Imagine a man-made “garbage patch” that is twice the size of Texas, is composed man-made debris, 90% of which is plastic, and floats in the ocean. No, it’s not a sci-fi story about the eighth continent, but something very real, known as the Great Pacific (or Eastern) Garbage Patch or the Pacific Trash Vortex, that is trapped by currents in the North Pacific Ocean between California and Hawaii. And it’s not the only one.
Because such trash islands are continually growing and their contents are suspended at or just beneath the surface of the oceans, they are hard to measure. But their horrific impacts on marine life are becoming disturbingly obvious. Marine mammals, fish, seabirds, and other animals are often ensnared in the nylon fish nets and six-pack rings that abound in the garbage patches, and they are also in danger of choking on things like balloons, bottle caps, and plastic bags and wrappers. Even if they don’t choke, ingestion of such plastics can result in slow starvation due to blockage of the digestive system, genetic problems, and slow poisoning due to the build up of pollutants in the plastic debris.
Although the Great Pacific Garbage Patch is the most widely publicized trash island, the Atlantic Ocean has one in its Sargasso Sea, and there are five other major ones as well. All of them are caused by currents that meet and begin to rotate, creating a “gyre” or funnel for anything in the water; wind-driven surface currents then gradually move the floating debris toward the center, concentrating it and creating an island of garbage.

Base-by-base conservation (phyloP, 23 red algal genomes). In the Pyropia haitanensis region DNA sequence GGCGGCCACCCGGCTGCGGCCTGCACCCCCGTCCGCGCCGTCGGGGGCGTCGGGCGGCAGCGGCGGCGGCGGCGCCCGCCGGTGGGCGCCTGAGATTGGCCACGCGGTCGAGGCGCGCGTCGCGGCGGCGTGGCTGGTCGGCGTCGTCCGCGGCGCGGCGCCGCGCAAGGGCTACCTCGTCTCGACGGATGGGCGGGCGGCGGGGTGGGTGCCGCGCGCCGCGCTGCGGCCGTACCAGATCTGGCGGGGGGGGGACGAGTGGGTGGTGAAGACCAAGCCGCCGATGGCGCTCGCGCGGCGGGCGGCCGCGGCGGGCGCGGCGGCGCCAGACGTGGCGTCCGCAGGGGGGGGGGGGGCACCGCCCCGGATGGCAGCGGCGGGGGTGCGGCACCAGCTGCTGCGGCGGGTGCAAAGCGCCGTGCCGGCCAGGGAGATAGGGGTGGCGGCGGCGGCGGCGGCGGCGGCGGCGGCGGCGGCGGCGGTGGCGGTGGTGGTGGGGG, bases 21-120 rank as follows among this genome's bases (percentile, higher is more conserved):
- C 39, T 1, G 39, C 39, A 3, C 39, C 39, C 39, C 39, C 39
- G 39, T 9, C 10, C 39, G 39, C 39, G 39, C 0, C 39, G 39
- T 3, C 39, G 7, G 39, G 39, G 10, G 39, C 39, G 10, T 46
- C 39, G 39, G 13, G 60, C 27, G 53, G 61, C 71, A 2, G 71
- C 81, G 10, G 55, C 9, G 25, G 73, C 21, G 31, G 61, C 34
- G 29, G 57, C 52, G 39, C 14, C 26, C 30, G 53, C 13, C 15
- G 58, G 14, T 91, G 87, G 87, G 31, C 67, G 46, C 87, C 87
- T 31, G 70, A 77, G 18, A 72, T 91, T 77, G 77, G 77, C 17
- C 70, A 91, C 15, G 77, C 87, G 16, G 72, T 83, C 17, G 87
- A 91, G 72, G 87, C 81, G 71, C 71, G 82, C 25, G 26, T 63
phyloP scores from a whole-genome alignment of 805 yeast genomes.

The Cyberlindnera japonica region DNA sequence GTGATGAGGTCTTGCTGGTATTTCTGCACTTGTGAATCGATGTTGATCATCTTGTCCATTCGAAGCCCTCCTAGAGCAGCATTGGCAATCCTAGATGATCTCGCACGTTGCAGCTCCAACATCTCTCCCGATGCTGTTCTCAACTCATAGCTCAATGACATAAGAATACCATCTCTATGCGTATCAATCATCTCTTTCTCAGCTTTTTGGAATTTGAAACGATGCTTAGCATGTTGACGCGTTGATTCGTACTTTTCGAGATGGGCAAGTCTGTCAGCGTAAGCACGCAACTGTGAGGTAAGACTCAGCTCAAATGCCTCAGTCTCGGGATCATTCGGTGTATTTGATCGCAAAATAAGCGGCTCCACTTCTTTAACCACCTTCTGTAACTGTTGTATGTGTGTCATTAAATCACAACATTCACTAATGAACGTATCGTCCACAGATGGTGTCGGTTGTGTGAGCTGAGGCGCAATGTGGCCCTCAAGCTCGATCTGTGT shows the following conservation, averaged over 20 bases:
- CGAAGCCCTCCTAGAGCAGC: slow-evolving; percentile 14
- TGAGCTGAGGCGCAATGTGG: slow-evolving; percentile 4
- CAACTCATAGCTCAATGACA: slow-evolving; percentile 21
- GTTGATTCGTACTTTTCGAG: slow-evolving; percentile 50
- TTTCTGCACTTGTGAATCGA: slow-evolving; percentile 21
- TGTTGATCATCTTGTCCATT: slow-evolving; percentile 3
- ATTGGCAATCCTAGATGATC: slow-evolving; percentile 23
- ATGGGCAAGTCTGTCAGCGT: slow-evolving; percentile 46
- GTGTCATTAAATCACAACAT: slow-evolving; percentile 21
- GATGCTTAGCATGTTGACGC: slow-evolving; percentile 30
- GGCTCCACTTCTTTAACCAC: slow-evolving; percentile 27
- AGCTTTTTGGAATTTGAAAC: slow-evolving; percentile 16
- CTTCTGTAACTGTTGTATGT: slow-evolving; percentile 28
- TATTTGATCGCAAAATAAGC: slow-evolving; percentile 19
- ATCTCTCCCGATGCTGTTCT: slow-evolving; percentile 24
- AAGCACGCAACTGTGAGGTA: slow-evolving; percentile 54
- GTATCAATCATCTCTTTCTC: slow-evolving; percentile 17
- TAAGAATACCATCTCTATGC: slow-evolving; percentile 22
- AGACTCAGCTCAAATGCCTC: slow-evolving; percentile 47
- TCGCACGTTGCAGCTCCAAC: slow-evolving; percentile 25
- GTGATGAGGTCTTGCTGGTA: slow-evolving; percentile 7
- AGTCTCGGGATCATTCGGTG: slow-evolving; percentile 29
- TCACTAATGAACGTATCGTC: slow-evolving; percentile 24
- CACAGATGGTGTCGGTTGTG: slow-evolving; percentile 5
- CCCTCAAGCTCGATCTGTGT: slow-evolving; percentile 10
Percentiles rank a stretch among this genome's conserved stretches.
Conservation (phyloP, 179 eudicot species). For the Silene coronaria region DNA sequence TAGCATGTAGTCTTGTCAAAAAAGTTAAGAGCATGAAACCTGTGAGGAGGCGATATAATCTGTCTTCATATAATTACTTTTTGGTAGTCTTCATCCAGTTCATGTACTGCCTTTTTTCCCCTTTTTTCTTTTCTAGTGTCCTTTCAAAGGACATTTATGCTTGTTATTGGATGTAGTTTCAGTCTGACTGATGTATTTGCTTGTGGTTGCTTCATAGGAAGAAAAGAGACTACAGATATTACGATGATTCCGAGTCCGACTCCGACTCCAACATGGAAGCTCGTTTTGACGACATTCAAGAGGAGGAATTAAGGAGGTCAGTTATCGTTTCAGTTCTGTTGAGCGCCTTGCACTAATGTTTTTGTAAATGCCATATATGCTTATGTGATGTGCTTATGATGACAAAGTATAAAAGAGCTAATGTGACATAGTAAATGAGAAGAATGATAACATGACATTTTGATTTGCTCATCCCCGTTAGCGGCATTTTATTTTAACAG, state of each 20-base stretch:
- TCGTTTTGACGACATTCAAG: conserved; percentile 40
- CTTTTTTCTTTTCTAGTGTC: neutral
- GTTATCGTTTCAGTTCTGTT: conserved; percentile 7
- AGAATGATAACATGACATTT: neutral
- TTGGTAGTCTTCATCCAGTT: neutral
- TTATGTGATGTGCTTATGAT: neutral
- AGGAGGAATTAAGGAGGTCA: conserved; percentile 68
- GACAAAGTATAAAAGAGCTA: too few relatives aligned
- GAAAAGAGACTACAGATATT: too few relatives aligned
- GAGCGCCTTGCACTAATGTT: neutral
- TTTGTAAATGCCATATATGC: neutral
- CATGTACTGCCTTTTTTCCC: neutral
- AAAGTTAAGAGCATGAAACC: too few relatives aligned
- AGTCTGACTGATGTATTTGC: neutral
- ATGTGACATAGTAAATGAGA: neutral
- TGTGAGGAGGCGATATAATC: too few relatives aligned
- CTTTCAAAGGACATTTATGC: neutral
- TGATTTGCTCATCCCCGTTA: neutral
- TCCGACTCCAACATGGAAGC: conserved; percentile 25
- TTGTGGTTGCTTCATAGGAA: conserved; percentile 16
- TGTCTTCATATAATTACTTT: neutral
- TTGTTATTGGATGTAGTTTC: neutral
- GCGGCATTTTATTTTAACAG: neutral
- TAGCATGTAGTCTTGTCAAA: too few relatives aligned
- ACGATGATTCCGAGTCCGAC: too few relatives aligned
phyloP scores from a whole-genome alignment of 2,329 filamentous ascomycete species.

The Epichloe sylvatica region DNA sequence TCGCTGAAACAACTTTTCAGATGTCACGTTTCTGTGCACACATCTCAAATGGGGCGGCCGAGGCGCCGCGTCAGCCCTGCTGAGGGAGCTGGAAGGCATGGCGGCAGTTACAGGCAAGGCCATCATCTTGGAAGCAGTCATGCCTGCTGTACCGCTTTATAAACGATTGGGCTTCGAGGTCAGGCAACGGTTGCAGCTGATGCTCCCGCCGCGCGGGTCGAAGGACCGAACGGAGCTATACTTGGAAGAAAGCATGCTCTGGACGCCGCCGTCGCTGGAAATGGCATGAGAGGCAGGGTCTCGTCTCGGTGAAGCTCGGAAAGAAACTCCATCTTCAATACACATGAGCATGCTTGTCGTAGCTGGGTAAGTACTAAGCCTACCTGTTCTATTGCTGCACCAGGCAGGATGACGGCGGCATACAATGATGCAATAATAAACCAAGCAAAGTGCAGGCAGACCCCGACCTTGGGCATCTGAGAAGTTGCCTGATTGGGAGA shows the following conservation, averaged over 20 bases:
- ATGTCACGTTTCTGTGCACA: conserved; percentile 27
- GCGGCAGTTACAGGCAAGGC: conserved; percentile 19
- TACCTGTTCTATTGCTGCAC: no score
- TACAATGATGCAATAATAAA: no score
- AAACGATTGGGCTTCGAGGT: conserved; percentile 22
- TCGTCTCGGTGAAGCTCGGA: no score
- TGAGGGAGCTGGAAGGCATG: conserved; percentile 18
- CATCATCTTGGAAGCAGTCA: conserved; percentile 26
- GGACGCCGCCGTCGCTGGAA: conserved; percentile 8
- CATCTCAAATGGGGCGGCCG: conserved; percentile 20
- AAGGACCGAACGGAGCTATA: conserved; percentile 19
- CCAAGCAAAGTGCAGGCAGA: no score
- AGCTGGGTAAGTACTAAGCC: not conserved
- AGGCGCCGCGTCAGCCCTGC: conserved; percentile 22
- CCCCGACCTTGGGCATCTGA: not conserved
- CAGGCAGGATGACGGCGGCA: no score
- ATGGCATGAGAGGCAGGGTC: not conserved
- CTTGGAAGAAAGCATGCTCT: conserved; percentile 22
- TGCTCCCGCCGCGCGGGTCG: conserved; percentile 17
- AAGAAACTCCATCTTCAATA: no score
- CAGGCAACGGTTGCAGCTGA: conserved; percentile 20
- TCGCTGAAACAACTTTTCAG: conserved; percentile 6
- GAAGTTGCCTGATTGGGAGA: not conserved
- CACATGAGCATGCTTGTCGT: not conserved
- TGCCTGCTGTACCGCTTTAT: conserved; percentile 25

The existence of the Eastern Garbage Patch was predicted in a 1988 paper published by the National Oceanic and Atmospheric Administration, and its existence was verified in 1997 and widely publicized thereafter by Charles Moore, a sea captain and ocean researcher. In one of his articles, Moore reported that there are six pounds of plastic floating in the North Pacific subtropical gyre for every pound of naturally occurring zooplankton (Moore et al. A comparison of plastic and plankton in the North Pacific central gyre. Marine Pollution Bulletin, v.42, n.12, Dec01). In his studies, Moore found that the majority of the plastic in the world’s oceans is made up of billions of pounds of tiny plastic pellets called nurdles, a byproduct of plastics manufacturing. According to a study by the US Environmental Protection Agency, nearly sixty billion pounds of these plastic pellets were produced in 1992 alone, and nothing has been done to date to regulate their disposal.
Ironically, our plastic trash is going full circle, although you might say that the snake is eating its own tail. Plastics have their origin in the ancient marine organisms whose deposits resulted in the petroleum we now use to create plastic, the detritus of which is dumped into our oceans and is now competing with the very marine life forms that made the plastic possible. Attempts to clean up our marine trash have failed because there is simply too much of it over too large of an area to make such attempts significant. Ultimately, mankind needs to stop fouling its own nest and to begin enacting strict recycling and disposal policies, cleaning up the world’s beaches, and reducing the amount of trash going into the world’s oceans.
Editor’s Note: For more on this subject see , http://en.wikipedia.org/wiki/Great_Pacific_Garbage_Patch, and http://thetyee.ca/Views/2006/07/26/PlasticSea.
Article by Bill Norrington